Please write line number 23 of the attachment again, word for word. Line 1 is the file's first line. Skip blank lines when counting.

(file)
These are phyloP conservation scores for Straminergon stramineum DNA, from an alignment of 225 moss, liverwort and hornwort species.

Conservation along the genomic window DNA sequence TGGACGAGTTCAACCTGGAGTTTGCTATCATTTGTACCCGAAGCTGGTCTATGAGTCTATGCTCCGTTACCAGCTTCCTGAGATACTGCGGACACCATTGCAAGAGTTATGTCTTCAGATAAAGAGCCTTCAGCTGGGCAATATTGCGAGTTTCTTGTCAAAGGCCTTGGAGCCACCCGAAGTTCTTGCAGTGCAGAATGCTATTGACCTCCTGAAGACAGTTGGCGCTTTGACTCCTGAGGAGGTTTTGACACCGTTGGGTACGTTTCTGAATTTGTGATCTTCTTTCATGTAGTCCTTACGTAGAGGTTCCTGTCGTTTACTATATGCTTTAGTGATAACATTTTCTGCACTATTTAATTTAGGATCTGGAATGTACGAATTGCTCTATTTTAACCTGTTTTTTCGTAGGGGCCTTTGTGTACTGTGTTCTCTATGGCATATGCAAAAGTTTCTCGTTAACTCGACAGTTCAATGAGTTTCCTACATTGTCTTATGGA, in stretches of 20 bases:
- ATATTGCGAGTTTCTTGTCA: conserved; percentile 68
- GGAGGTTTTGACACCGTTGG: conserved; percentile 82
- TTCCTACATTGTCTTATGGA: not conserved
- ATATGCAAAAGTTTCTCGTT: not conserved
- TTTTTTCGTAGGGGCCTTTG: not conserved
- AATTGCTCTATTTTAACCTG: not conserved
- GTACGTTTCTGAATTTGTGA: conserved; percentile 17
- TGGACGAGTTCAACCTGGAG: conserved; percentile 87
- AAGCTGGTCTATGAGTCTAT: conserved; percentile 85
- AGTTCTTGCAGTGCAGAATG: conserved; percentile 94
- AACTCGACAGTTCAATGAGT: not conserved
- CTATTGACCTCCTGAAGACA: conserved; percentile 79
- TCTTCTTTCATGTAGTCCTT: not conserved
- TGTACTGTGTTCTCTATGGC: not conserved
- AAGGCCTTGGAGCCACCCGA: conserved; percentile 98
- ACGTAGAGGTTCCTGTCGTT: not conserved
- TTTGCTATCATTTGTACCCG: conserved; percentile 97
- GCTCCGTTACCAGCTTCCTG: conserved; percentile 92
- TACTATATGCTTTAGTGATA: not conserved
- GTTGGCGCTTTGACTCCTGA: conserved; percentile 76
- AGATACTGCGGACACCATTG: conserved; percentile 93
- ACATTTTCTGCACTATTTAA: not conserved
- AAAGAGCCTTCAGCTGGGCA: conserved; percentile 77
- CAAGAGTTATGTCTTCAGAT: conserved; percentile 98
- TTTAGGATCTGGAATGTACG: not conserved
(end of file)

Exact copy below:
- AGATACTGCGGACACCATTG: conserved; percentile 93